It may also help draw away trivia from wikipedia in the first place, if it can be seen to be a better home for it. There's no doubt that lots of people like to read trivia of many sorts, and no doubt that there's demand for it online. Let's make a really attractive place for it. SamBC (Talk) 17:41, 4 October 2007 (UTC)Reply

Relationship to Wikipedia

  • There should be a Wikipedia template to inform readers that a WikiTrivia article exists for a topic, and there should be a special template version for articles that have had a section moved to WikiTrivia. 05:20, 26 August 2007 (UTC)
Maybe for the "article exists", not certain. The "having had moved" notice would be Talk page material at best — maintenance templates on Wikipedia shouldn't be permanent. / edg 11:55, 26 August 2007 (UTC)Reply
  • Just a thought that's worth getting out there in summary... whatever the criteria for a topic being in WikiTrivia (and that criteria would probably just be the existence of verifiable "trivia", however that's defined), the existence (or lack of) an article of the same name, or on the same topic, on wikipedia should be largely irrelevant. SamBC (Talk) 17:39, 4 October 2007 (UTC)Reply

Existing sites for this


Trivia can be moved to Wikia. There are 1000s of different wikis, so you can probably find a relevant one to put any piece of trivia. If you can't, then you can place the trivia in the temporary space at wikia:annex and the community there will find a new home for it on Wikia, or look after it until someone creates a relevant wiki. Angela 06:18, 26 August 2007 (UTC)Reply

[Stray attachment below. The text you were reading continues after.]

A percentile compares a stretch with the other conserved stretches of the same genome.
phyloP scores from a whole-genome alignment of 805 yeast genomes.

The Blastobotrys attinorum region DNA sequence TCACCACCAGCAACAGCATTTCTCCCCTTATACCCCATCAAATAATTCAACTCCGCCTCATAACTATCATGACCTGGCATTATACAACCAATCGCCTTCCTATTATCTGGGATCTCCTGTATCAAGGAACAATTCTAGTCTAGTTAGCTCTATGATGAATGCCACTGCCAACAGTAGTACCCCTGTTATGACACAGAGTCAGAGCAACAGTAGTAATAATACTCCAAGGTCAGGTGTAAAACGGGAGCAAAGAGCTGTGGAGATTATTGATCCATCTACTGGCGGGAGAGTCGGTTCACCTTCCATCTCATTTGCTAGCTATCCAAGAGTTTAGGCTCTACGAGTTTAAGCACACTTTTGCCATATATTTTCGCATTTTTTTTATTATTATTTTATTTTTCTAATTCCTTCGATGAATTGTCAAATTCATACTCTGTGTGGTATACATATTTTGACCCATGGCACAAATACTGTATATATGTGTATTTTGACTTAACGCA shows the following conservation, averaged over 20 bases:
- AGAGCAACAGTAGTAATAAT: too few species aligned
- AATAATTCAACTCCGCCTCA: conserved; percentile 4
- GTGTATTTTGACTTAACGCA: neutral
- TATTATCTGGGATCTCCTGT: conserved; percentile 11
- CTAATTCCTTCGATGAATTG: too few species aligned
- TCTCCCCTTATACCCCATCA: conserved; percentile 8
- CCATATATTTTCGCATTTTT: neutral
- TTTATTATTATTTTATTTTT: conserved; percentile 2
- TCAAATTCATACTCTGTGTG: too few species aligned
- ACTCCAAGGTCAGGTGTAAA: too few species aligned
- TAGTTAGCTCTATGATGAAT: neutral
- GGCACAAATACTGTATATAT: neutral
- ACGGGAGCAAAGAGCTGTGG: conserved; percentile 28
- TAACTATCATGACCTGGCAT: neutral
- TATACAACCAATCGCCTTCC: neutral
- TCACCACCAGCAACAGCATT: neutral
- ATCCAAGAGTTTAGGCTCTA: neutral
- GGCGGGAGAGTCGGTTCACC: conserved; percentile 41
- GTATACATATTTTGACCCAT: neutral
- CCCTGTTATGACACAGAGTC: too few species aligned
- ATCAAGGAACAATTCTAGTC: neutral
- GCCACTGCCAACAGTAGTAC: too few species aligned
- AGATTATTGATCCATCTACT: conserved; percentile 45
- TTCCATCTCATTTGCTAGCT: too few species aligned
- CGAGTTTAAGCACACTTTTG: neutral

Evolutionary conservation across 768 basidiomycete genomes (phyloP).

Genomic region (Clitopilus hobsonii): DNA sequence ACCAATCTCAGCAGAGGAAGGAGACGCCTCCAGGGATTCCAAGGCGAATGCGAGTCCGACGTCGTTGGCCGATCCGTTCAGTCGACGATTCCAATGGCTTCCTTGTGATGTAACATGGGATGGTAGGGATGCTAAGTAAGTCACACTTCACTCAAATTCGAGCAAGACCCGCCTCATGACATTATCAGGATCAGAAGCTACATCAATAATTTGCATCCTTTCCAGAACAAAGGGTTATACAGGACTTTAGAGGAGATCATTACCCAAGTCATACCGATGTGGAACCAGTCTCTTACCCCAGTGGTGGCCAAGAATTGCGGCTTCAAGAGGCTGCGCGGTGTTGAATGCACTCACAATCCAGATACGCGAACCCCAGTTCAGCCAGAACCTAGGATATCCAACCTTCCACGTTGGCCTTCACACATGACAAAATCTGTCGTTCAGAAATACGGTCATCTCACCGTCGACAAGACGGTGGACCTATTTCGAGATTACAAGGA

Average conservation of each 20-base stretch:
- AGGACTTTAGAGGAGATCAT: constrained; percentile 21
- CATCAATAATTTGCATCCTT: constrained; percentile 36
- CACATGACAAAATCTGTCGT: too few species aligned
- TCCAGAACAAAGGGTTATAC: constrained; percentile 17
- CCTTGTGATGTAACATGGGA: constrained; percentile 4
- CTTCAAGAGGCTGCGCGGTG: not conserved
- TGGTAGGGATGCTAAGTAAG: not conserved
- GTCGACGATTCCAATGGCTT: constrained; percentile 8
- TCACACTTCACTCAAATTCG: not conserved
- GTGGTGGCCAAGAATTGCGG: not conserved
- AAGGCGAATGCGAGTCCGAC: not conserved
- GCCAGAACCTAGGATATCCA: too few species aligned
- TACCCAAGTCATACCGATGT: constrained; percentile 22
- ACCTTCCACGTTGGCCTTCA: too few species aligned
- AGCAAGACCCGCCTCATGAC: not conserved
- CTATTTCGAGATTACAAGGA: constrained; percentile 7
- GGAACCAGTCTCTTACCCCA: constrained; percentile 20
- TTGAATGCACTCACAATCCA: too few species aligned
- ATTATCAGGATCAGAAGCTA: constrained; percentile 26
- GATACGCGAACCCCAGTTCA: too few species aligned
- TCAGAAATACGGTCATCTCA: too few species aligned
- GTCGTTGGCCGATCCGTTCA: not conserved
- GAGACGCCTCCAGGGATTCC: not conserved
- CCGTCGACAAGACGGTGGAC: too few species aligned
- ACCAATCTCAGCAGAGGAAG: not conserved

I think most users would rather have something with more of a relation and similar design/model to Wikipedia, as well as the ability to create and edit articles on-the-fly. This would basically be a Wikipedia for Trivia. You can't possibly think Wikia is a suitable replacement. 06:26, 26 August 2007 (UTC)
Wikia would be adequate for the "WikiCulture" thing. Might do the job for WikiTrivia as well. I wouldn't rule it out, especially since most Wikia projects accept Interwiki links to w:. / edg 12:25, 26 August 2007 (UTC)Reply
I would rule it out. Wikia uses a different model than Wikipedia. There are lots of projects whose material could've simply been placed on another public wiki instead, but there's a reason we create new projects under Wikimedia. People like and are used to the way Wikipedia works, its philosophies, etc. 14:16, 26 August 2007 (UTC)
There is also the problem that links to Wikia sites from Wikipedia are typically discouraged and removed, making the information harder to find for those who want to find it, or contribute to it. Also deciding to which of the thousands of existing wikis to contribute a certain trivial factoid is a daunting task for a Wikipedian who just wants to contribute the verifiable fact that "Foo Frobnitz was featured in episode 247 of Harry Baggins of Star Voyages" somewhere where interested Wikipedians can find it (and disinterested Wikipedians can ignore it). Then there is the empirical evidence that the existing Wikia sites are not solving the problem, which is the never-ending Wikipedia battle between the "trivia-haters" and the "trivia-lovers" that is distracting from the ultimate Wikipedia goal of creating a great encyclopedia, and the ultimate Wikimedia goal of creating a great variety of user-contributed information sources. DHowell 21:38, 6 September 2007 (UTC)Reply